Karthick Ramakrishnan, assistant professor of political science
951-827-5540
karthick@ucr.edu
http://www.politicalscience.ucr.edu/people/faculty/ramakrishnan/index.html

Ramakrishnan is available to discuss immigration in the United States, political participation, civic voluntarism and the politics of race and ethnicity. He is a principal investigator on a multi-site research project on immigrant civic voluntarism funded by the Russell Sage Foundation. He joined UCR from the Public Policy Institute of California, where he authored several peer-reviewed reports on immigrant adaptation, local governance and civic engagement. He is the author of “Democracy in Immigrant America” (Stanford University Press, 2005), and is co-editor of “Transforming Politics, Transforming America,” a forthcoming book on immigrant politics, and of Policy Matters, a quarterly public-policy research journal published by UC Riverside. With regard to the immigrant civic volunteerism survey, Ramakrishnan said, “You definitely see more of a balance. They seem to be more open to the Democratic Party or at least haven’t yet formed their party allegiances.” It’s still an open question as to what kind of political and civic identity the Inland Empire will take, he said. “I think it’s going to continue to be a moving target.”

Ivan Strenski, Holstein Family and Community Professor of Religious Studies
951-827-5986
ivan.strenski@ucr.edu
http://www.facultydirectory.ucr.edu/cgi-bin/pub/public_individual.pl?faculty=2519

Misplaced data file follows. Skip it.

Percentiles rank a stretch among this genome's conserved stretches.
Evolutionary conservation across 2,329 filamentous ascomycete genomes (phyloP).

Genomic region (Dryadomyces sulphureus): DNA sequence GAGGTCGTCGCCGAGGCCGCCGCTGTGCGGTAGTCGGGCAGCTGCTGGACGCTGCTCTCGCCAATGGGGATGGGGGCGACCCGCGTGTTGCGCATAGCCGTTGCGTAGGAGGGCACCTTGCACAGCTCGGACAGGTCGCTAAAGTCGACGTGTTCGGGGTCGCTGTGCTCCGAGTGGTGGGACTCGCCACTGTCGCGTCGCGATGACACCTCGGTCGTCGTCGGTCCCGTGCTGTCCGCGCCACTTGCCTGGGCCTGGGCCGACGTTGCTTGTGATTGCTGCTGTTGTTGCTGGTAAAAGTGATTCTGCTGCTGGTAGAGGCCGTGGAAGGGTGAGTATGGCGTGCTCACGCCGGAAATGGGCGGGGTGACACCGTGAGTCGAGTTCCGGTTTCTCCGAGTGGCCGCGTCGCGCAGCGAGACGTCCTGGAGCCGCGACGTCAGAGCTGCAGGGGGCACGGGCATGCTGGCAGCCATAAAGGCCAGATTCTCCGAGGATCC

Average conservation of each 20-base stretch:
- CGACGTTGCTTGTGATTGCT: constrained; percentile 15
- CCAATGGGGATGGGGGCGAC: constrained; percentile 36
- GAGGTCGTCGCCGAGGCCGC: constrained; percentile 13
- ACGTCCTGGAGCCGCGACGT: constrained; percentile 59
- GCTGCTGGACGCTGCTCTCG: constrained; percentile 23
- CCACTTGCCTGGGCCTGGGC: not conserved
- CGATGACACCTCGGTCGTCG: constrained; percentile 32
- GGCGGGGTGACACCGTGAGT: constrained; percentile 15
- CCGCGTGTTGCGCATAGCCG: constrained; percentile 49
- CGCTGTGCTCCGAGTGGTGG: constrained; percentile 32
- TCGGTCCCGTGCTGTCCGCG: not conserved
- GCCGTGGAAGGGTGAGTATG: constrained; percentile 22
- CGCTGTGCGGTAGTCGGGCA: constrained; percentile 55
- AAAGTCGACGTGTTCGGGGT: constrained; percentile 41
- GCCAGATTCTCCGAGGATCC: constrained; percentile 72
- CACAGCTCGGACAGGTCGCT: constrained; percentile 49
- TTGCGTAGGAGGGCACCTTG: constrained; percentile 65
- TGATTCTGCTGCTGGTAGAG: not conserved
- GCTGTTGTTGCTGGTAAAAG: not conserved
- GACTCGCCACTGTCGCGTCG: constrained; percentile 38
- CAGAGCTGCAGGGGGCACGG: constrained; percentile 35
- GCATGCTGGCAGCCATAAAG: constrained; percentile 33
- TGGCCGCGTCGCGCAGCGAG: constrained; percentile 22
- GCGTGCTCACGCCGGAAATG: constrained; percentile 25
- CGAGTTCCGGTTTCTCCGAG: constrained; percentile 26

Among Strenski’s research interests are the history of religions and religion, religion and science, and the religious roots of economic globalization and international law. He teaches a course in political religions and religious politics. Questions about the role of religion abound in the 2008 presidential campaign, he says. For example: How can religious people enter the public square as religious and not violate the separation of church and state? Does Mike Huckabee representing himself as a “Christian leader” rub one the wrong way? When religious people enter the public square but tone down their beliefs, are they, in doing so, changing their religion? Why are Catholics or Jews less likely to be vocal about their religious beliefs, commitments, etc.? Are Mormons Christians? Is America a Christian nation, and in what sense, or not? What were the religions of the founders? “The assumption that religion is necessarily good is something I reject,” Strenski says. “This assumption emerges from people thinking that a reasonable requirement of a president is that they be a religious believer, especially a Christian.. Otherwise put, knowing that a person is religious gives one greater confidence that they would be a good leader. Wrong on all counts.”

Antoine Yoshinaka, assistant professor of political science
951-827-4688
antoine.yoshinaka@ucr.edu
http://www.politicalscience.ucr.edu/people/faculty/yoshinaka/index.html

Yoshinaka has won a Congressional Research Award from the Dirksen Congressional Center. His project, “The Rise of Incivility in the U.S. Senate,” focuses on party leaders’ strategies and the previous political experience of individual senators as the reason for a perceived rise in incivility and decline of comity in the U.S. Senate, a subject he has been studying for some time.

The University of California, Riverside (www.ucr.edu) is a doctoral research university, a living laboratory for groundbreaking exploration of issues critical to Inland Southern California, the state and communities around the world. Reflecting California's diverse culture, UCR's enrollment has exceeded 21,000 students. The campus opened a medical school in 2013 and has reached the heart of the Coachella Valley by way of the UCR Palm Desert Center. The campus has an annual statewide economic impact of more than $1 billion.